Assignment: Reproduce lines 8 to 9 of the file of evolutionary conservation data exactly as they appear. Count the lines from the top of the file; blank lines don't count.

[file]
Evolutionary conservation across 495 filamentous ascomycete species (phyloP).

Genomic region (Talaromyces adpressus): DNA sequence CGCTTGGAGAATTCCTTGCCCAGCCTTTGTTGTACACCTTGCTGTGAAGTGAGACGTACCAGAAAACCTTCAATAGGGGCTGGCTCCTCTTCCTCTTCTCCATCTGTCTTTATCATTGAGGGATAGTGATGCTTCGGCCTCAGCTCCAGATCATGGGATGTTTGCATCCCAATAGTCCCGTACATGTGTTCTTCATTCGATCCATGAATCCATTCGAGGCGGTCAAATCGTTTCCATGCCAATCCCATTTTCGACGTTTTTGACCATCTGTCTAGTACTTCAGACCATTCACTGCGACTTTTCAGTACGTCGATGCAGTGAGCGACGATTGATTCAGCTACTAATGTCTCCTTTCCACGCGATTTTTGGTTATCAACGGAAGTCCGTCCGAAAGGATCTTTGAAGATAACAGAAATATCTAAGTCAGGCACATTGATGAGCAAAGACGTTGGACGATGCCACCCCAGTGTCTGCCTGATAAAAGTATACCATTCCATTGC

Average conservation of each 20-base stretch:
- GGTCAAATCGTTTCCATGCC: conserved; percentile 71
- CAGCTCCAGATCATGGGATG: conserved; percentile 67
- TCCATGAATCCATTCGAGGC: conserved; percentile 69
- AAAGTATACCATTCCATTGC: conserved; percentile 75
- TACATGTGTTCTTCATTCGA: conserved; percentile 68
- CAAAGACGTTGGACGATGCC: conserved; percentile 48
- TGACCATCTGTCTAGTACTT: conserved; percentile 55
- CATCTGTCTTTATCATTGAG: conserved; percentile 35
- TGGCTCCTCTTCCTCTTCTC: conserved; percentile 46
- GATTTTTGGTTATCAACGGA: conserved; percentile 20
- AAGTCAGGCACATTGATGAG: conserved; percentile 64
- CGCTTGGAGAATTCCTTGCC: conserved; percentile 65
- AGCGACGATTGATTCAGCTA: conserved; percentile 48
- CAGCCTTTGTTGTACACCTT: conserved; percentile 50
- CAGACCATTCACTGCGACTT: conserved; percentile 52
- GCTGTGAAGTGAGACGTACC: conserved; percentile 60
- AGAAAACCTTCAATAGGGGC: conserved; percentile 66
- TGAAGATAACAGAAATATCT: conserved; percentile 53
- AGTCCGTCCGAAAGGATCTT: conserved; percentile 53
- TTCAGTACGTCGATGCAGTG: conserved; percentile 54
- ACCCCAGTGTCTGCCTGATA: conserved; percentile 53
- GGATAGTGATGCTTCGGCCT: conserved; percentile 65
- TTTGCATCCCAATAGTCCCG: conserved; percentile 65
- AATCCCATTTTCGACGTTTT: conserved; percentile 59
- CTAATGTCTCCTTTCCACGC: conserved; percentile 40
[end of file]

- TACATGTGTTCTTCATTCGA: conserved; percentile 68
- CAAAGACGTTGGACGATGCC: conserved; percentile 48